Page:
GE: I think it would be useful if we went through your research in some form of systematic approach, and get your comments on the issues that you have examined, and the people that you have worked with. I think the first exposure you had to a training program in the United States was with Chuck Kleeman at Cedar Sinai, where you started your work on divalent ion metabolism, which may be pertinent to your last comment on the bone. Maybe you could tell us some of your memories of those days and the lessons learned that you would like to share with others.

OB: Kleeman is a very interesting and stimulating teacher. Maybe two-thirds of the nephrologists in Israel were trained by him. You can say he single-handedly built the edifice of Israeli nephrology. He was a very tough, a very demanding person, great sportsman to this day, almost ascetic in the physical demands that he has on himself. Still rides the bike to this day. I acquired this habit from him, and I rode the bike in my hometown, except that Los Angeles is flat and Haifa is really like San Francisco and going back from work is climbing the hill, which was good. I believe with Chuck that physical exercise is good, is healthy for your physical health and for your mental health also. I believe in the attributes of good exertion.

So with Chuck, we did several studies on the profound changes in the bones, in uremia, and these were the first studies, I think, in this field Ė came out more or less in parallel with those of Neil Bricker, and his hypothesis. Early on, I was in dialogue with Shaul Massry whom I met in the Negev in Israel. When I left Chuck Kleeman to go to Israel, Shaul came and continued his work. Shaul also had a profound influence on me, and when I returned after seven years to LA, I worked with both of them, on continuing the work on divalent ions. After one year in Cedar Sinai where I learned how to operate the artificial kidney, I went back home to Israel, put the first artificial kidney, set it up, so we could do, with Dean Ehrlich, the first transplant. Now, talking about politics, which I shouldnít, Internal Medicine was dead against the development of nephrology as a subject, dialysis and transplantation, so I had to break ranks. I was a good, loyal internist; suddenly I found I couldnít go on with Internal Medicine. I needed a new political ally, so I switched my weight and went to work with Dr. Ehrlich. Later on, I worked many years with all the big surgeons, because so many traumas were coming into our hospital.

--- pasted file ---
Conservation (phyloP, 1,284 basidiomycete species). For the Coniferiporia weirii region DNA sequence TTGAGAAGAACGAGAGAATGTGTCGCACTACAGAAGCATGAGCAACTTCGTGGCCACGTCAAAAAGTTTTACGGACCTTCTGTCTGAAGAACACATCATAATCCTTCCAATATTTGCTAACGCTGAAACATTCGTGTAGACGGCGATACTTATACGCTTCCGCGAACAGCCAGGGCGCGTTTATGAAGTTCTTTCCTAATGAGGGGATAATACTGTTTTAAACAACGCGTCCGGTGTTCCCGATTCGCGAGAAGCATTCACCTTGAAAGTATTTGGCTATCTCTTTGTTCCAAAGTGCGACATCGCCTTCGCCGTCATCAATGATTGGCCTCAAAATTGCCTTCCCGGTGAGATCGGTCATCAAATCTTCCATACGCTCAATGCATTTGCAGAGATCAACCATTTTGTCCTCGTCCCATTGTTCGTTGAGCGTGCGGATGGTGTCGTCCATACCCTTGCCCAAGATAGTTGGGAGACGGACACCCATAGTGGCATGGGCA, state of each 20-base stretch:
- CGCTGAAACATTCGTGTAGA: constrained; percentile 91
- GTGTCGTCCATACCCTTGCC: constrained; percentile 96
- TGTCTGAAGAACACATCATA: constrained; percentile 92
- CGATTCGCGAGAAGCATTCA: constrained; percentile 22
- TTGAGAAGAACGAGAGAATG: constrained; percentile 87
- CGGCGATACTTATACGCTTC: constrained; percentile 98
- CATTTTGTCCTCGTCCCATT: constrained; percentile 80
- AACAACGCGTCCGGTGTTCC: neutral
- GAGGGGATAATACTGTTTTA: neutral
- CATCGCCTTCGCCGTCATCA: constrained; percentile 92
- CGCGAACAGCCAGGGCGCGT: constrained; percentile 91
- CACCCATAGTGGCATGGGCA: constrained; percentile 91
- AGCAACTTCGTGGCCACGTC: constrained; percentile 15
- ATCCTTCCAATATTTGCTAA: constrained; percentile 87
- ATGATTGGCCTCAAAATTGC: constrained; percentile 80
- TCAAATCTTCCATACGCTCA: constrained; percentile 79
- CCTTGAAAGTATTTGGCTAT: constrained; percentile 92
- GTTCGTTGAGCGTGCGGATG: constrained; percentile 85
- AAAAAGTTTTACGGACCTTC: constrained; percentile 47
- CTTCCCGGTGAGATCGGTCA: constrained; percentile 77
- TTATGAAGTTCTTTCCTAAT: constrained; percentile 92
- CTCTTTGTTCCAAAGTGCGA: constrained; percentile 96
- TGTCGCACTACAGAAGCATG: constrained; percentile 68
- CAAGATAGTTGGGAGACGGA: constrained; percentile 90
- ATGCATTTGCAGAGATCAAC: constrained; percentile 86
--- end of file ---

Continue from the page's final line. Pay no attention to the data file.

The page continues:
Our hospital is a military hospital more or less, civilian-military hospital, that is the catch, as patients from the catchment area of the entire southern Lebanon front which has been active all the time. We got many young people with trauma, extremities trauma, losing one leg, and once you lose a leg in a young man, you have to fight hard to save the other leg, and you start going to all sorts of non-conventional treatments. One of these treatments is hyperbaric oxygen. Why hyperbaric oxygen? Because it is so new to us. The navy installation of hyperbaric medicine is just 400 yards from where we are situated. Doing these, I discovered that hyperbaric medicine, hyperbaric oxygen is an excellent, under-utilized, under-valued mode of treatment. It was, of course, primarily to treat diving casualties and arterial air embolism and carbon monoxide poisoning where it is indicated definitely. It is life saving, but we found it Ďs also good for vascular injuries. Itís good not only for anaerobic infection, but also staphylococcal infection. Later on, I found it is excellent also for crush injury. Before leaving hyperbaric medicine, I have a feeling that the medical profession is frightened by oxygen free radicals and frightened by oxygen and they are frightened by hyperbaric medicine. I believe we are aerobic animals; we need the oxygen, at least during shock, in the short term, in the first days. In the first hours of shock, oxygen therapy and oxygen treatment, hyperbaric or normobaric treatment is very, very, very helpful, not only for hemodynamic situations, but also for overwhelming sepsis.